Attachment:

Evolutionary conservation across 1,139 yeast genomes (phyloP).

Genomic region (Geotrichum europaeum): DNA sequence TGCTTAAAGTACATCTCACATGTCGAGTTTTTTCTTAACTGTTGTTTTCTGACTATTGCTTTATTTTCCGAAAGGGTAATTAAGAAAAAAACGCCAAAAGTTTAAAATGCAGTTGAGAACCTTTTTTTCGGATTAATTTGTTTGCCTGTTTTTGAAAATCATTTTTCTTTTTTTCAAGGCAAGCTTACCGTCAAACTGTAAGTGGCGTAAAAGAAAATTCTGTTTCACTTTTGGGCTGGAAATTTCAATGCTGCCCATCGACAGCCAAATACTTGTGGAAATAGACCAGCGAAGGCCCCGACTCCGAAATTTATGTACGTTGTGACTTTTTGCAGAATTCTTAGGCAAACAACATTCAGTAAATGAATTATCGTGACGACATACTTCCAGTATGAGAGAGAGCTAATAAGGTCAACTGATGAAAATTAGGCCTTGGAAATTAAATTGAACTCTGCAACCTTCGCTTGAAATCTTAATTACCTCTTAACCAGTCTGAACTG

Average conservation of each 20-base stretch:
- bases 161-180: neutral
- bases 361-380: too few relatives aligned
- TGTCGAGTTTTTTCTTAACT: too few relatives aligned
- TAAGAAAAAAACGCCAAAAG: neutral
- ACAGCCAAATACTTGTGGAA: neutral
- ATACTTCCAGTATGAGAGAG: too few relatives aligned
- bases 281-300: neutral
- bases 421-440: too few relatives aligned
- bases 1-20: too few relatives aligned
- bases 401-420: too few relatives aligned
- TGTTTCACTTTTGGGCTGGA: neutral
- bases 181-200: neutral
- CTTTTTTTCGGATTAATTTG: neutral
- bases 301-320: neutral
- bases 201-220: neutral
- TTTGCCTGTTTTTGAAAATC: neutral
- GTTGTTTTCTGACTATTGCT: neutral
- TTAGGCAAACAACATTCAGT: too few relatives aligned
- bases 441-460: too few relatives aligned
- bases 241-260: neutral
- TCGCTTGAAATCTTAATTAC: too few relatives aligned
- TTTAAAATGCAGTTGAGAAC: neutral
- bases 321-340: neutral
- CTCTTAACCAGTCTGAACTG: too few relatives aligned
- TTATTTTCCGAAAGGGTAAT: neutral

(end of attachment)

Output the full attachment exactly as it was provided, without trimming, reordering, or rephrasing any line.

Evolutionary conservation across 1,139 yeast genomes (phyloP).

Genomic region (Geotrichum europaeum): DNA sequence TGCTTAAAGTACATCTCACATGTCGAGTTTTTTCTTAACTGTTGTTTTCTGACTATTGCTTTATTTTCCGAAAGGGTAATTAAGAAAAAAACGCCAAAAGTTTAAAATGCAGTTGAGAACCTTTTTTTCGGATTAATTTGTTTGCCTGTTTTTGAAAATCATTTTTCTTTTTTTCAAGGCAAGCTTACCGTCAAACTGTAAGTGGCGTAAAAGAAAATTCTGTTTCACTTTTGGGCTGGAAATTTCAATGCTGCCCATCGACAGCCAAATACTTGTGGAAATAGACCAGCGAAGGCCCCGACTCCGAAATTTATGTACGTTGTGACTTTTTGCAGAATTCTTAGGCAAACAACATTCAGTAAATGAATTATCGTGACGACATACTTCCAGTATGAGAGAGAGCTAATAAGGTCAACTGATGAAAATTAGGCCTTGGAAATTAAATTGAACTCTGCAACCTTCGCTTGAAATCTTAATTACCTCTTAACCAGTCTGAACTG

Average conservation of each 20-base stretch:
- bases 161-180: neutral
- bases 361-380: too few relatives aligned
- TGTCGAGTTTTTTCTTAACT: too few relatives aligned
- TAAGAAAAAAACGCCAAAAG: neutral
- ACAGCCAAATACTTGTGGAA: neutral
- ATACTTCCAGTATGAGAGAG: too few relatives aligned
- bases 281-300: neutral
- bases 421-440: too few relatives aligned
- bases 1-20: too few relatives aligned
- bases 401-420: too few relatives aligned
- TGTTTCACTTTTGGGCTGGA: neutral
- bases 181-200: neutral
- CTTTTTTTCGGATTAATTTG: neutral
- bases 301-320: neutral
- bases 201-220: neutral
- TTTGCCTGTTTTTGAAAATC: neutral
- GTTGTTTTCTGACTATTGCT: neutral
- TTAGGCAAACAACATTCAGT: too few relatives aligned
- bases 441-460: too few relatives aligned
- bases 241-260: neutral
- TCGCTTGAAATCTTAATTAC: too few relatives aligned
- TTTAAAATGCAGTTGAGAAC: neutral
- bases 321-340: neutral
- CTCTTAACCAGTCTGAACTG: too few relatives aligned
- TTATTTTCCGAAAGGGTAAT: neutral